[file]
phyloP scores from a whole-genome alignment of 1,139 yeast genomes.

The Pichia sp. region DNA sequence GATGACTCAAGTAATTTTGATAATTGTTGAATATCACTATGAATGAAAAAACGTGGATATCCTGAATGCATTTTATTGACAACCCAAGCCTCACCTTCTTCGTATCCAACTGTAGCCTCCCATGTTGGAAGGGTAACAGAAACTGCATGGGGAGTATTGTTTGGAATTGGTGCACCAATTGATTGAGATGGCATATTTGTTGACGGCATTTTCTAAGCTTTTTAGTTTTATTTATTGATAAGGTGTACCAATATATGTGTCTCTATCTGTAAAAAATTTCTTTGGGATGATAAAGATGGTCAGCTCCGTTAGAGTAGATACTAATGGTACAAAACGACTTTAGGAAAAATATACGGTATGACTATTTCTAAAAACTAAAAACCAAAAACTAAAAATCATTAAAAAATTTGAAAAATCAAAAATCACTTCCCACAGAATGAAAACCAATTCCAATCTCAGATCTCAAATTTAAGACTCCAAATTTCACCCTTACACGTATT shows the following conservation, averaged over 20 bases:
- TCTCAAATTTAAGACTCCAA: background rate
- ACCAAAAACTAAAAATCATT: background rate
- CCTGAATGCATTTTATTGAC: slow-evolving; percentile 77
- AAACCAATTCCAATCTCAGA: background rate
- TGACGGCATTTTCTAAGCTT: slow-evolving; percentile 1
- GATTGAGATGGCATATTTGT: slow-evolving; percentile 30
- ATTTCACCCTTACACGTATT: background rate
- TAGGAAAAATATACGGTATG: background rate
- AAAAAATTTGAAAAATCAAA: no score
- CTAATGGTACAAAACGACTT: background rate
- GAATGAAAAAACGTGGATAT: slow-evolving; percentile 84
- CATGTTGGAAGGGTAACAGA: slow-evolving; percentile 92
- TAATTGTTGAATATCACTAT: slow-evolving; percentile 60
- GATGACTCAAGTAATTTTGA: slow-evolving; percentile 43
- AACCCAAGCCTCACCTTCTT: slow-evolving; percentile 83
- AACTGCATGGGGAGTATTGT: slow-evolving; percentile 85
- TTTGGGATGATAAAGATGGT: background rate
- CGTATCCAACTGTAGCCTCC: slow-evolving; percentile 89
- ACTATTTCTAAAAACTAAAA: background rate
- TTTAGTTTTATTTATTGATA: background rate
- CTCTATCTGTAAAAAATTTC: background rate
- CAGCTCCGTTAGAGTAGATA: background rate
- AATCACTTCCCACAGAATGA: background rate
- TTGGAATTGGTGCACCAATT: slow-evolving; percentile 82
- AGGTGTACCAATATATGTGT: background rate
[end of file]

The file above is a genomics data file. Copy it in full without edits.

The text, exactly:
phyloP scores from a whole-genome alignment of 1,139 yeast genomes.

The Pichia sp. region DNA sequence GATGACTCAAGTAATTTTGATAATTGTTGAATATCACTATGAATGAAAAAACGTGGATATCCTGAATGCATTTTATTGACAACCCAAGCCTCACCTTCTTCGTATCCAACTGTAGCCTCCCATGTTGGAAGGGTAACAGAAACTGCATGGGGAGTATTGTTTGGAATTGGTGCACCAATTGATTGAGATGGCATATTTGTTGACGGCATTTTCTAAGCTTTTTAGTTTTATTTATTGATAAGGTGTACCAATATATGTGTCTCTATCTGTAAAAAATTTCTTTGGGATGATAAAGATGGTCAGCTCCGTTAGAGTAGATACTAATGGTACAAAACGACTTTAGGAAAAATATACGGTATGACTATTTCTAAAAACTAAAAACCAAAAACTAAAAATCATTAAAAAATTTGAAAAATCAAAAATCACTTCCCACAGAATGAAAACCAATTCCAATCTCAGATCTCAAATTTAAGACTCCAAATTTCACCCTTACACGTATT shows the following conservation, averaged over 20 bases:
- TCTCAAATTTAAGACTCCAA: background rate
- ACCAAAAACTAAAAATCATT: background rate
- CCTGAATGCATTTTATTGAC: slow-evolving; percentile 77
- AAACCAATTCCAATCTCAGA: background rate
- TGACGGCATTTTCTAAGCTT: slow-evolving; percentile 1
- GATTGAGATGGCATATTTGT: slow-evolving; percentile 30
- ATTTCACCCTTACACGTATT: background rate
- TAGGAAAAATATACGGTATG: background rate
- AAAAAATTTGAAAAATCAAA: no score
- CTAATGGTACAAAACGACTT: background rate
- GAATGAAAAAACGTGGATAT: slow-evolving; percentile 84
- CATGTTGGAAGGGTAACAGA: slow-evolving; percentile 92
- TAATTGTTGAATATCACTAT: slow-evolving; percentile 60
- GATGACTCAAGTAATTTTGA: slow-evolving; percentile 43
- AACCCAAGCCTCACCTTCTT: slow-evolving; percentile 83
- AACTGCATGGGGAGTATTGT: slow-evolving; percentile 85
- TTTGGGATGATAAAGATGGT: background rate
- CGTATCCAACTGTAGCCTCC: slow-evolving; percentile 89
- ACTATTTCTAAAAACTAAAA: background rate
- TTTAGTTTTATTTATTGATA: background rate
- CTCTATCTGTAAAAAATTTC: background rate
- CAGCTCCGTTAGAGTAGATA: background rate
- AATCACTTCCCACAGAATGA: background rate
- TTGGAATTGGTGCACCAATT: slow-evolving; percentile 82
- AGGTGTACCAATATATGTGT: background rate